When asked if there is a trick to staying married as long as we have (28 years as I write this), I’ve been known to reply “Don’t get divorced.” My family heritage and faith emphasize marriage as a commitment and I must admit that at times I’ve felt apologetic and counter-cultural for carrying on that stance. My younger friends are just as likely to say things like, “It’s OK. If it doesn’t work out, we can just get divorced. No biggee.” Obviously, if you know you have a choice in the matter from the start, you’ll feel less trapped and happier, right?
Wrong. According to Daniel Gilbert (Department of Psychology at Harvard University), “The psychological immune system works best when we are totally stuck, when we are trapped.”
The following TED talk is not a talk specifically about relationships, rather choices and happiness, but the implications are huge.
See if you agree with implications for marriage that I extrapolated from the video. They include:
1) Go into your marriage expecting to be stuck there forever if you want to synthesize happiness in your marriage. Being stuck is what engenders thoughts like: “The one I got is really better than I thought! That other one I didn’t get sucks!”
As stated, “the reversible condition” – in the context of marriage, the possibility of divorce – “is not conducive to the synthesis of happiness.”
2) “Synthetic happiness is real.” If people tell you that you are looking at your marriage through rose-coloured glasses – of being a Pollyanna – they may be right. But it generally doesn’t matter because sythetic happiness really is as valid as found, rational happiness.
The exception to this would obviously be a situation where there is abuse. In this case, it is also important to know that our happiness may indeed be overstated at our own expense.
The Adam Smith quote used is very deep and applies here. “”The great source of both the misery and disorders of human life seems to arise from overrating the difference between one permanent situation and another … Some of these situations may, no doubt, deserve to be preferred to others, but none of them can deserve to be pursued with that passionate ardor which drives us to violate the rules either of prudence or of justice, or to corrupt the future tranquility of our minds, either by shame from the remembrance of our own folly, or by remorse for the horror of our own injustice.”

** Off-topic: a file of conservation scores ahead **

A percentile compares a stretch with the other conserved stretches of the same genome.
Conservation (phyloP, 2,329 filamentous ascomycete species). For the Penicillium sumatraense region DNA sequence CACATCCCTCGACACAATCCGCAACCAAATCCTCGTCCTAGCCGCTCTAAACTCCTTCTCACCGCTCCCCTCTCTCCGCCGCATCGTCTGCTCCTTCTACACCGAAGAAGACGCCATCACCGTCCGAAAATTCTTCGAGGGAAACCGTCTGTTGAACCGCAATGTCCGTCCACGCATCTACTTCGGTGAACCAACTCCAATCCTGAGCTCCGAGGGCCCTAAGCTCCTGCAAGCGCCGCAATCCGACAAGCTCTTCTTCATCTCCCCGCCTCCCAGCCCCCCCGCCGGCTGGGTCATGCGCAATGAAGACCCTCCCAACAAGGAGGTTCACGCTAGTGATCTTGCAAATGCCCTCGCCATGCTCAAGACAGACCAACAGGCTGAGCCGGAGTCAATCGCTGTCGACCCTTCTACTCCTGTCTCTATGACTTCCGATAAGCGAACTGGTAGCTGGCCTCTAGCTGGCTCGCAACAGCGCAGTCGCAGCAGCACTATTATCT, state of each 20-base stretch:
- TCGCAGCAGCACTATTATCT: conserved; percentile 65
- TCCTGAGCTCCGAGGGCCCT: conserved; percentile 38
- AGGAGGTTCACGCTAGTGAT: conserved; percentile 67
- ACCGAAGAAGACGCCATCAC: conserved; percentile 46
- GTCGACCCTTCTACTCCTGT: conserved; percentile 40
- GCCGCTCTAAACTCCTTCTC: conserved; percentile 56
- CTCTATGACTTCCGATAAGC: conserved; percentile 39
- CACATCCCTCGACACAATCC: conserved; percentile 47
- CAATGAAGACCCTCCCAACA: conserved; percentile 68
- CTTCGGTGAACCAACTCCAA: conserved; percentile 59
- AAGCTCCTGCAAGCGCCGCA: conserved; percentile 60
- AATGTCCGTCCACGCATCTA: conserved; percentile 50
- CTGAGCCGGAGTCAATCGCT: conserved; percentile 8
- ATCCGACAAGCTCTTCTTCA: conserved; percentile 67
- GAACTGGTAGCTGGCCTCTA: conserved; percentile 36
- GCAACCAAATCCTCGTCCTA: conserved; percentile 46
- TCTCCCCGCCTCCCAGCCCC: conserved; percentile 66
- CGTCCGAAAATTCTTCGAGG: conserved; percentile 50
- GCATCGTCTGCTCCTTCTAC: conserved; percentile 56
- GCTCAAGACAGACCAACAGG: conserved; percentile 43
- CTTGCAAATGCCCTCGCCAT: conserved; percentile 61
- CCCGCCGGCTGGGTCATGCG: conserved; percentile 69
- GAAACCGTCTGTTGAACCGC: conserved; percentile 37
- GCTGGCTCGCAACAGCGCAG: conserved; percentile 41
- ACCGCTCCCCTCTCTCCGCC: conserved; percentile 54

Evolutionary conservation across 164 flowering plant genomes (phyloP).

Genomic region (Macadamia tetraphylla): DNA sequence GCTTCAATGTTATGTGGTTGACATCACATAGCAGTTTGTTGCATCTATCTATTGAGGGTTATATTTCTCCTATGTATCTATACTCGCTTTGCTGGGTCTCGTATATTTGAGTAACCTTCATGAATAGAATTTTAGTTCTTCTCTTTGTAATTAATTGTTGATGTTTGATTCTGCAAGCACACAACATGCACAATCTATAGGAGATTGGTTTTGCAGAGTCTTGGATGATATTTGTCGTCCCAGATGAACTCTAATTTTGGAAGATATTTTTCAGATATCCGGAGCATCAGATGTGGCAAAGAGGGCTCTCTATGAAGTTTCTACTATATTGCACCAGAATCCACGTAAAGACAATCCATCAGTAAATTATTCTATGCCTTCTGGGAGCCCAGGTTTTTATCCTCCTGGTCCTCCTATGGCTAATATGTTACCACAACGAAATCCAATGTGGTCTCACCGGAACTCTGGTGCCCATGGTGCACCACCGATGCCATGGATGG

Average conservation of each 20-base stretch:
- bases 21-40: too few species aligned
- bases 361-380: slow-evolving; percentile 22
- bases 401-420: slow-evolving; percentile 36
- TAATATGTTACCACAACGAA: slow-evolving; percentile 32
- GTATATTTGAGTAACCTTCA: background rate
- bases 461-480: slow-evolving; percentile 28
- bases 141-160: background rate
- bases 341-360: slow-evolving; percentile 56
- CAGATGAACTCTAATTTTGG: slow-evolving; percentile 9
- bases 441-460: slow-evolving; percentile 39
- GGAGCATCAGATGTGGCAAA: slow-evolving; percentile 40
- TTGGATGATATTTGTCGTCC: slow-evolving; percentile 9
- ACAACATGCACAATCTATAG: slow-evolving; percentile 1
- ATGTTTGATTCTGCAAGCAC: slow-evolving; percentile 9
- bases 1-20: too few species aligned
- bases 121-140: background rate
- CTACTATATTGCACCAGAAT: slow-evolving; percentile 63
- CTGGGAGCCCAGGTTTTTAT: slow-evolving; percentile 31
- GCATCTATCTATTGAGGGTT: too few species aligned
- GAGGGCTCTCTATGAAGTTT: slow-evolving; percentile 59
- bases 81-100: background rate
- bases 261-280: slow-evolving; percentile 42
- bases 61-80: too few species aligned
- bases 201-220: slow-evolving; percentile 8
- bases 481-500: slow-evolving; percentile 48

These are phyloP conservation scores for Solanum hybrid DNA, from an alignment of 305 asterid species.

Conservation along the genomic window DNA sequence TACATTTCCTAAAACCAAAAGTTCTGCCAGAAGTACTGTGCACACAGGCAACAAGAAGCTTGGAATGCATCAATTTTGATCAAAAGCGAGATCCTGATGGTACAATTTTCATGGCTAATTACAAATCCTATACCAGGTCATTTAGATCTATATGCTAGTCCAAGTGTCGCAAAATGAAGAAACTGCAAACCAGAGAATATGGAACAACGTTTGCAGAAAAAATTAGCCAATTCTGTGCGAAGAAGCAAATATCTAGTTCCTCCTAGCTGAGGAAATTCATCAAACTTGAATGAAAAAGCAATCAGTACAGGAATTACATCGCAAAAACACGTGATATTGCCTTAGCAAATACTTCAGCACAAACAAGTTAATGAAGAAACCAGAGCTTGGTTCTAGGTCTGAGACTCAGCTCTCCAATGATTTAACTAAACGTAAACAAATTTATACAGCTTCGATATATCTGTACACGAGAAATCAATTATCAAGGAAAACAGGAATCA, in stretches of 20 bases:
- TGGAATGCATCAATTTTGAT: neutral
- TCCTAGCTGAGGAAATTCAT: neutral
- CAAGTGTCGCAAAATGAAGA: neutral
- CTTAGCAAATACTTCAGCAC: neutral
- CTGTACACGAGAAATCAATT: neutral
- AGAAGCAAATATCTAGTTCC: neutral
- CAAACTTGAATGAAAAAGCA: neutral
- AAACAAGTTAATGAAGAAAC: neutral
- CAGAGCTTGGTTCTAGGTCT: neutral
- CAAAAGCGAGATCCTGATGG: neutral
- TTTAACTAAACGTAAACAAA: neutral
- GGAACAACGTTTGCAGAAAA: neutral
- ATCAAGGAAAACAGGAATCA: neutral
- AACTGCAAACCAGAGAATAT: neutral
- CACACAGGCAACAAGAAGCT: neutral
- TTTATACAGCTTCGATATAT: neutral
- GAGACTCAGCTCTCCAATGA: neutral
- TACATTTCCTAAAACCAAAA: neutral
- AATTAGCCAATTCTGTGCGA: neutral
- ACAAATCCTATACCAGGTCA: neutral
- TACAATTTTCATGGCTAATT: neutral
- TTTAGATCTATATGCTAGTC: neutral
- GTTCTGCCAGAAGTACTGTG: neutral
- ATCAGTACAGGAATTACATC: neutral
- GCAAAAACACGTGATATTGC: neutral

3. I will think twice before using the words “Have you considered divorce?” It follows from the research that planting the idea of divorce as a choice may actually decrease the listener’s happiness in their existing marriage.
4. The time to carefully choose a mate is before, not after, you are married. I like Dr. Gilberts comment “I mean, you go out on a date with a guy, and he picks his nose; you don’t go out on another date. You’re married to a guy and he picks his nose? Yeah, he has a heart of gold; don’t touch the fruitcake. Right? You find a way to be happy with what’s happened.”
5. It may be a corollary that at those times in our life when contemplating the possibly of choice is the highest, our satisfaction in our marriage will be the lowest. Think about some of the stereotypical times when people divorce (eg. when the kids move out, key “middle age” birthdays, or when a spouse is seriously ill). I have always thought that people consider a change of spouse because they are unsatisfied with their marriage, but maybe that is backwards! Maybe sometimes we become unsatisfied with our marriage because we are considering other alternatives. (Aside: Finding flaws in our heartmate is a common characteristic of “withdrawing” partners during marital distress.)
The video is well worth the listen whether or not you see in it what I did. I am still digesting the implications.
For more information:
The key study referenced in the video:
Decisions and revisions: The affective forecasting of changeable outcomes.
Gilbert, Daniel T.; Ebert, Jane E. J.
Journal of Personality and Social Psychology, Vol 82(4), Apr 2002, 503-514. doi:10.1037/0022-3522.214.171.1243
The Psychological Pleasure and Pain of Choosing: When People Prefer Choosing at the Cost of Subsequent Outcome Satisfaction.
Botti, Simona; lyengar, Sheena S.
Journal of Personality and Social Psychology, Vol 87(3), Sep 2004, 312-326. doi: 10.1037/0022-35126.96.36.1992